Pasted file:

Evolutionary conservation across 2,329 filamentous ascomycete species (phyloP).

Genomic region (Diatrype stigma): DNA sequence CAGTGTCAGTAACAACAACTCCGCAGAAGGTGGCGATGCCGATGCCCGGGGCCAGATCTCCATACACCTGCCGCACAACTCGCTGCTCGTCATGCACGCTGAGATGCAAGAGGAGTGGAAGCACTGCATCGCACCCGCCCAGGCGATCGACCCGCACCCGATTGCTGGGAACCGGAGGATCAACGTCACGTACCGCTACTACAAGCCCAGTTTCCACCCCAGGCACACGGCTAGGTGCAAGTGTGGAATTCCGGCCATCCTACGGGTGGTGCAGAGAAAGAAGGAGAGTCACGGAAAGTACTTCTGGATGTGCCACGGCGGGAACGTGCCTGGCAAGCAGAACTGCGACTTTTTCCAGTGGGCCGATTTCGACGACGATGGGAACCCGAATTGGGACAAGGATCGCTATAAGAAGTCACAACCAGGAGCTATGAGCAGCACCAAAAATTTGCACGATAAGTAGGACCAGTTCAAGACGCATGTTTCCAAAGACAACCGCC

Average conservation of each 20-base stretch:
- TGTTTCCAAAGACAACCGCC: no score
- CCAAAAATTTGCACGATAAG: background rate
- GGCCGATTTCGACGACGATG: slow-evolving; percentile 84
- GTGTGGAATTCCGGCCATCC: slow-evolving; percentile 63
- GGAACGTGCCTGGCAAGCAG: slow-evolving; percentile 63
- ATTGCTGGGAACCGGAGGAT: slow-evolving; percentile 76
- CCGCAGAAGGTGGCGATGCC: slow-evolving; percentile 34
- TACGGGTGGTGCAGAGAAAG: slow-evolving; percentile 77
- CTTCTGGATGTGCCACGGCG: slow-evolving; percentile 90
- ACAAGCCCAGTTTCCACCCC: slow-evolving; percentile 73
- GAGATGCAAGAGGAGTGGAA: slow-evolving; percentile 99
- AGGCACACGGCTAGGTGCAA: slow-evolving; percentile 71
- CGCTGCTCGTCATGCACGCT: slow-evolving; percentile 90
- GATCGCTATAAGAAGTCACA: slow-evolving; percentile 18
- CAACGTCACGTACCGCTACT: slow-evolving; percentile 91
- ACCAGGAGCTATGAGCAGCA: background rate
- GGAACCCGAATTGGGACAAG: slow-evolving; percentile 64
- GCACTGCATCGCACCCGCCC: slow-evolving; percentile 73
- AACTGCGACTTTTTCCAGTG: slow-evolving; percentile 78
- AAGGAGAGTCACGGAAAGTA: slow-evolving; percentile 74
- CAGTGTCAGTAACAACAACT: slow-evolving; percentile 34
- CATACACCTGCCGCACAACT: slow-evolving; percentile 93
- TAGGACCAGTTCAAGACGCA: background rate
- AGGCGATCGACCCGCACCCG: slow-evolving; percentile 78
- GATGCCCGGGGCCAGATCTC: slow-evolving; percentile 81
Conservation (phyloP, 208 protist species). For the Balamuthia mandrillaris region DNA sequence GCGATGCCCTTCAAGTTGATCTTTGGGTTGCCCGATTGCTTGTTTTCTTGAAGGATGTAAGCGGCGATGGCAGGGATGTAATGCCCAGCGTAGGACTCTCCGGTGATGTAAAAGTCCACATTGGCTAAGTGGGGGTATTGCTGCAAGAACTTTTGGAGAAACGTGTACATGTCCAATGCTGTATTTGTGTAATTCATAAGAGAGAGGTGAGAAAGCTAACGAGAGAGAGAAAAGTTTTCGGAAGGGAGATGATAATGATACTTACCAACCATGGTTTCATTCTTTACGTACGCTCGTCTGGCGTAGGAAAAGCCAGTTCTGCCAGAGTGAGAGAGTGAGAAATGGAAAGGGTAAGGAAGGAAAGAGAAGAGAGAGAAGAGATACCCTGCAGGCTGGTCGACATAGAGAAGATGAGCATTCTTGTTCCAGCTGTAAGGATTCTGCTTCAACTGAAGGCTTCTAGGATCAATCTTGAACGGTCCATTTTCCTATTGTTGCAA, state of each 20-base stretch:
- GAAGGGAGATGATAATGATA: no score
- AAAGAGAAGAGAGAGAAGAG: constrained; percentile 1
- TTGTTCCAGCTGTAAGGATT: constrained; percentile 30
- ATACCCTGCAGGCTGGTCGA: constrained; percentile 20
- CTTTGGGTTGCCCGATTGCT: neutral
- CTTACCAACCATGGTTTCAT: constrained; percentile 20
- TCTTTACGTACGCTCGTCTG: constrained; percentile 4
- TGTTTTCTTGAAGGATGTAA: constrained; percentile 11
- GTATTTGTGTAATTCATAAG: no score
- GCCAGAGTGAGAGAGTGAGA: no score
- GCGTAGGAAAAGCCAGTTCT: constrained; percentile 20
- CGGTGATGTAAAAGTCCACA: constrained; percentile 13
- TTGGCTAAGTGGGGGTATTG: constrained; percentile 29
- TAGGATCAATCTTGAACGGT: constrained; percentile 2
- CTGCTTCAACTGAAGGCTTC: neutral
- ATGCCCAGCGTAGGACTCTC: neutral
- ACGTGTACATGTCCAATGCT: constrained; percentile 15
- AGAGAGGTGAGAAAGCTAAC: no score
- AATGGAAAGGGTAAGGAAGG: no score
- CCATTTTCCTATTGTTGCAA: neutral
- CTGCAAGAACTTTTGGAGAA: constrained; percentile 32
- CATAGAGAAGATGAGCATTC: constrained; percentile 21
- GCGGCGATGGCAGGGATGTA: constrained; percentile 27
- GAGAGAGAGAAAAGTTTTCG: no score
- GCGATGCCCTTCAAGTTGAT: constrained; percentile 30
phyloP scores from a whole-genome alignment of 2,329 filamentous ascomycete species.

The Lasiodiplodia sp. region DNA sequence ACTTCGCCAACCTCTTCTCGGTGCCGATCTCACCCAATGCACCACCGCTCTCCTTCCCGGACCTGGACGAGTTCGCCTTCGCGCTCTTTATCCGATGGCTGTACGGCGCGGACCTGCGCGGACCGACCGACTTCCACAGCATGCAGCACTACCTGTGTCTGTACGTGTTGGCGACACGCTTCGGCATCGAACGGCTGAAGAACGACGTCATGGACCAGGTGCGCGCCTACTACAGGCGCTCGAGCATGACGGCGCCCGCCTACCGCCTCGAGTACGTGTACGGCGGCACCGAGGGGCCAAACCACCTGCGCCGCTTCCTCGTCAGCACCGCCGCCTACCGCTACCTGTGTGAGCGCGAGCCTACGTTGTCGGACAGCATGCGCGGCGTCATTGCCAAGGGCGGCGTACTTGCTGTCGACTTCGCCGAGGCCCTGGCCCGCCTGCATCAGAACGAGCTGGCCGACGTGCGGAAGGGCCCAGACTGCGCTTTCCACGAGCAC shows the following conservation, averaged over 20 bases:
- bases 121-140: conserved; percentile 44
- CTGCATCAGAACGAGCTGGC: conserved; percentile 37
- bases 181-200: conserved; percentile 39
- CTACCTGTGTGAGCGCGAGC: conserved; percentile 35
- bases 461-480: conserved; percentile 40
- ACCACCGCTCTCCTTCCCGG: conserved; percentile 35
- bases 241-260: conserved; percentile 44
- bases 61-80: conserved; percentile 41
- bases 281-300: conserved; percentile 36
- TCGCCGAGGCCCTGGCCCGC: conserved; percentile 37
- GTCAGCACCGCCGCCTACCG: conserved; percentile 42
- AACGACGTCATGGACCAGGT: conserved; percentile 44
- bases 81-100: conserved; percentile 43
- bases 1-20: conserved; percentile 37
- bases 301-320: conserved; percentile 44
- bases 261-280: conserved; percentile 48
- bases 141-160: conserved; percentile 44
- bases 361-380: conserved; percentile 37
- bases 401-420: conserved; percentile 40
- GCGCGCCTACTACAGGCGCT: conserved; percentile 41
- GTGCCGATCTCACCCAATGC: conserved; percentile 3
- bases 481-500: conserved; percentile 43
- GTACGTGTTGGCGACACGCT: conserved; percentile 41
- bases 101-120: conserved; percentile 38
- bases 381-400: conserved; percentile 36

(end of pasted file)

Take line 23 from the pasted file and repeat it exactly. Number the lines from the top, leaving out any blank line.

- AAGGAGAGTCACGGAAAGTA: slow-evolving; percentile 74